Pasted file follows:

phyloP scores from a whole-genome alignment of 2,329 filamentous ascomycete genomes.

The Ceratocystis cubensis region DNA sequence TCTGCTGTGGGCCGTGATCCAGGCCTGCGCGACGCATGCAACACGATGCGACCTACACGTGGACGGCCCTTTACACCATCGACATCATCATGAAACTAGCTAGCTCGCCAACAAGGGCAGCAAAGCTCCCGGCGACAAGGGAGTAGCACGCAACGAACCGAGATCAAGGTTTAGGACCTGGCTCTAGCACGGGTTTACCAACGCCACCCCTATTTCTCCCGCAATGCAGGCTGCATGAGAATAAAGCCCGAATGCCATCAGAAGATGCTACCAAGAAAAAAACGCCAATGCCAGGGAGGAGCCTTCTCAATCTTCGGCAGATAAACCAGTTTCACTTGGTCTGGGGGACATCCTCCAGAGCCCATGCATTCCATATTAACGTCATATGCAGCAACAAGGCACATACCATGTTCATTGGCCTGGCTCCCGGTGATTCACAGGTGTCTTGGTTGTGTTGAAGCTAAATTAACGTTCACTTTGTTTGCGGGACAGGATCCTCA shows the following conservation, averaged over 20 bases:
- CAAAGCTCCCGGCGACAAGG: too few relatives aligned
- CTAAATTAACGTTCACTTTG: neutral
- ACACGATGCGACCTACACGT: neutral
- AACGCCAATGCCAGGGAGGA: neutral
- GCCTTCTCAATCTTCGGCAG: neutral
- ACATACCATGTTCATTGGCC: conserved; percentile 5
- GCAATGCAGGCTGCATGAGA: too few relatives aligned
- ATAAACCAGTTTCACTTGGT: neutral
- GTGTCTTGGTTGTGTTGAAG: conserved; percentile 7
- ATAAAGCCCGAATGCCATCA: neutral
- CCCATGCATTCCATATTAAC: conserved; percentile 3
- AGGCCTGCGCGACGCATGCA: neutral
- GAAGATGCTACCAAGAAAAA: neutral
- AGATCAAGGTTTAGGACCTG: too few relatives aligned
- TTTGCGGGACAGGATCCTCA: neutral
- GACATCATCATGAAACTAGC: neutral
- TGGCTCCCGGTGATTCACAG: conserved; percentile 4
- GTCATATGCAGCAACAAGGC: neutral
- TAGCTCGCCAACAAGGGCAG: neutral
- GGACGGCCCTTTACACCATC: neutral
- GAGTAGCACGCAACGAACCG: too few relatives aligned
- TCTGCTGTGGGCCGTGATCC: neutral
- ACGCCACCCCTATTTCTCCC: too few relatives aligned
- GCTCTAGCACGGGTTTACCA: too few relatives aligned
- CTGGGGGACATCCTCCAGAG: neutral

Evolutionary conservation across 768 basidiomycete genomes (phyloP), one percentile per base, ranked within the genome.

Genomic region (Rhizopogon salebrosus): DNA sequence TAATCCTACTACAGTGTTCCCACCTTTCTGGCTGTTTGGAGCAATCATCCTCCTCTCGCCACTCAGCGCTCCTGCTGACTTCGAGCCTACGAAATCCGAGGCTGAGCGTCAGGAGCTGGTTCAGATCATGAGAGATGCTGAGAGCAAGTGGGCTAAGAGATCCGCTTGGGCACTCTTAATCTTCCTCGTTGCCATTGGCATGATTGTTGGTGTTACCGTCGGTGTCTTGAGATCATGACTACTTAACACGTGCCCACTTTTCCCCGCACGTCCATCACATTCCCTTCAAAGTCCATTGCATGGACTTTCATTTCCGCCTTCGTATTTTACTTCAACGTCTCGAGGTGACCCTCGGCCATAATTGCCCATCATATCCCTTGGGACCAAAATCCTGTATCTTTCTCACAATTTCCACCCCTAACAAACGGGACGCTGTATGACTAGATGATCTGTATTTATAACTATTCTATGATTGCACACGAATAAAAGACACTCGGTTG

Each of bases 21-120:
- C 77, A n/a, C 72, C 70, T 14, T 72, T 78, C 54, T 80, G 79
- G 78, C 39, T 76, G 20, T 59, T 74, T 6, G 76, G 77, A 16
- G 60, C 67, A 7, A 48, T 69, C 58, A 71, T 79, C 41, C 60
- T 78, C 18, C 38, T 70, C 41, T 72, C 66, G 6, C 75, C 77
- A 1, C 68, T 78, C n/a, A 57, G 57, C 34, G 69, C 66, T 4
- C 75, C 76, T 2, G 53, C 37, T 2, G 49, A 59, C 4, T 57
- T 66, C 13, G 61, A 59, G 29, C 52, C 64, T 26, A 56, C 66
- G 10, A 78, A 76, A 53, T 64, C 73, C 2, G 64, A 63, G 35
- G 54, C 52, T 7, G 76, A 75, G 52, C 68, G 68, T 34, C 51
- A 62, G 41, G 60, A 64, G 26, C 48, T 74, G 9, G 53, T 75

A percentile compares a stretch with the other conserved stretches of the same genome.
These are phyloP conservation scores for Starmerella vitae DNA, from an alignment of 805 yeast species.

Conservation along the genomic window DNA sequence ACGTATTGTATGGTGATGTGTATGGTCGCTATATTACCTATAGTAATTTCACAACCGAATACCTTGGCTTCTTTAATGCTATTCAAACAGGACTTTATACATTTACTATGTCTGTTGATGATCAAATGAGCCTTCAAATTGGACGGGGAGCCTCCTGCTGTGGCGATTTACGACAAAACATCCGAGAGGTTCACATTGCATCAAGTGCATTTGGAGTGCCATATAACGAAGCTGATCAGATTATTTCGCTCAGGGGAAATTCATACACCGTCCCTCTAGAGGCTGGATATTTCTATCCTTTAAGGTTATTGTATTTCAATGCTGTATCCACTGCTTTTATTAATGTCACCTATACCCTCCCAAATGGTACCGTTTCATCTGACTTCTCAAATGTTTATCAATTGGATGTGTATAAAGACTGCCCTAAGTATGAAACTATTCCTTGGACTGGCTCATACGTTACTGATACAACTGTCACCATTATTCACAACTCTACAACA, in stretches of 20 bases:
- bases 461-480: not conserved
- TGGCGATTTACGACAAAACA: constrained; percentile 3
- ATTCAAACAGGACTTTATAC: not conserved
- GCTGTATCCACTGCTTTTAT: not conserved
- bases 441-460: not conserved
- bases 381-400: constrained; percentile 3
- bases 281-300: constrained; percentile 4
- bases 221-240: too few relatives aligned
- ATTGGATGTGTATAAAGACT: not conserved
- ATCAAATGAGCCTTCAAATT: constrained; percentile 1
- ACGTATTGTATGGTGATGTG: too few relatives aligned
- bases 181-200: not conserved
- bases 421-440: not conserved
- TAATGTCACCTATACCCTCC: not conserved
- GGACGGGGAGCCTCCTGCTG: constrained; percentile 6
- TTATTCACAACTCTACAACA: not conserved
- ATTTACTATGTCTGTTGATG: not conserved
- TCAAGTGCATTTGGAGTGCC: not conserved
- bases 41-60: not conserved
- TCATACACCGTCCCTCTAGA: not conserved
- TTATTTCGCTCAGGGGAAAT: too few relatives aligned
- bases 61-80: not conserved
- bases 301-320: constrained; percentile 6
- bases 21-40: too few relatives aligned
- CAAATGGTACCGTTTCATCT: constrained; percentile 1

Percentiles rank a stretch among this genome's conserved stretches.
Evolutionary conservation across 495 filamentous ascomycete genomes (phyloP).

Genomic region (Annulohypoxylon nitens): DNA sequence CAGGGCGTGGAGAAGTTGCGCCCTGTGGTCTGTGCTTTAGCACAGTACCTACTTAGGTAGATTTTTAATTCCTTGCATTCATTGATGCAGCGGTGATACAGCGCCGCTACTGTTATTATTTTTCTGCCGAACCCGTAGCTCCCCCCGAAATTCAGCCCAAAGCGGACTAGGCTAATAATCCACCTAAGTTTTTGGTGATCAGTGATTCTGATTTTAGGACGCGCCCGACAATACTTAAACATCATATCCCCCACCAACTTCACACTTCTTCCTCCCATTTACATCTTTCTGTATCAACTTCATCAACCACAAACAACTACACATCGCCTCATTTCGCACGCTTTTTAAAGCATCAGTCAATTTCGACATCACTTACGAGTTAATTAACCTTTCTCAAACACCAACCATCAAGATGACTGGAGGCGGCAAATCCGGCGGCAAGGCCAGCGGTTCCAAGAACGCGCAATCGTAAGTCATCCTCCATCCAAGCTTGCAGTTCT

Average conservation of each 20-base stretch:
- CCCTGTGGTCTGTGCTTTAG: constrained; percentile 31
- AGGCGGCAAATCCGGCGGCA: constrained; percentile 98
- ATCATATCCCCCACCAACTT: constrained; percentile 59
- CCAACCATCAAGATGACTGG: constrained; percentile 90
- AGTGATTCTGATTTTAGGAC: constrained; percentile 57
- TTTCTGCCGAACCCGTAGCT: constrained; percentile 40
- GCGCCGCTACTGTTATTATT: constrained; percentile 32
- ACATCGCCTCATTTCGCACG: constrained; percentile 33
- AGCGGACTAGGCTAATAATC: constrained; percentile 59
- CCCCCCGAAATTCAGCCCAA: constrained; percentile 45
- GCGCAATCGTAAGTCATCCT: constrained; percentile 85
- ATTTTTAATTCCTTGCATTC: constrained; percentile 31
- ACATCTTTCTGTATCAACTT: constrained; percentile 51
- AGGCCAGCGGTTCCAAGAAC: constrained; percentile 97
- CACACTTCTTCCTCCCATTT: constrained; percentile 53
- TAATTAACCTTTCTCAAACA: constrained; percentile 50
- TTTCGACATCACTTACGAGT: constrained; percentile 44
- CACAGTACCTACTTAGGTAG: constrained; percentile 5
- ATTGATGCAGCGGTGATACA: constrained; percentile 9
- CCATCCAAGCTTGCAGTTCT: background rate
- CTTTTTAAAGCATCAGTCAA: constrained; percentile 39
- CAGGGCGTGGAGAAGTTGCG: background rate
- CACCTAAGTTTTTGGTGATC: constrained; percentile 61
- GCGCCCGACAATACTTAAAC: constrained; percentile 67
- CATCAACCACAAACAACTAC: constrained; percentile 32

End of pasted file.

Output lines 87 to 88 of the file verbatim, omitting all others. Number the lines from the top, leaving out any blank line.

- CACACTTCTTCCTCCCATTT: constrained; percentile 53
- TAATTAACCTTTCTCAAACA: constrained; percentile 50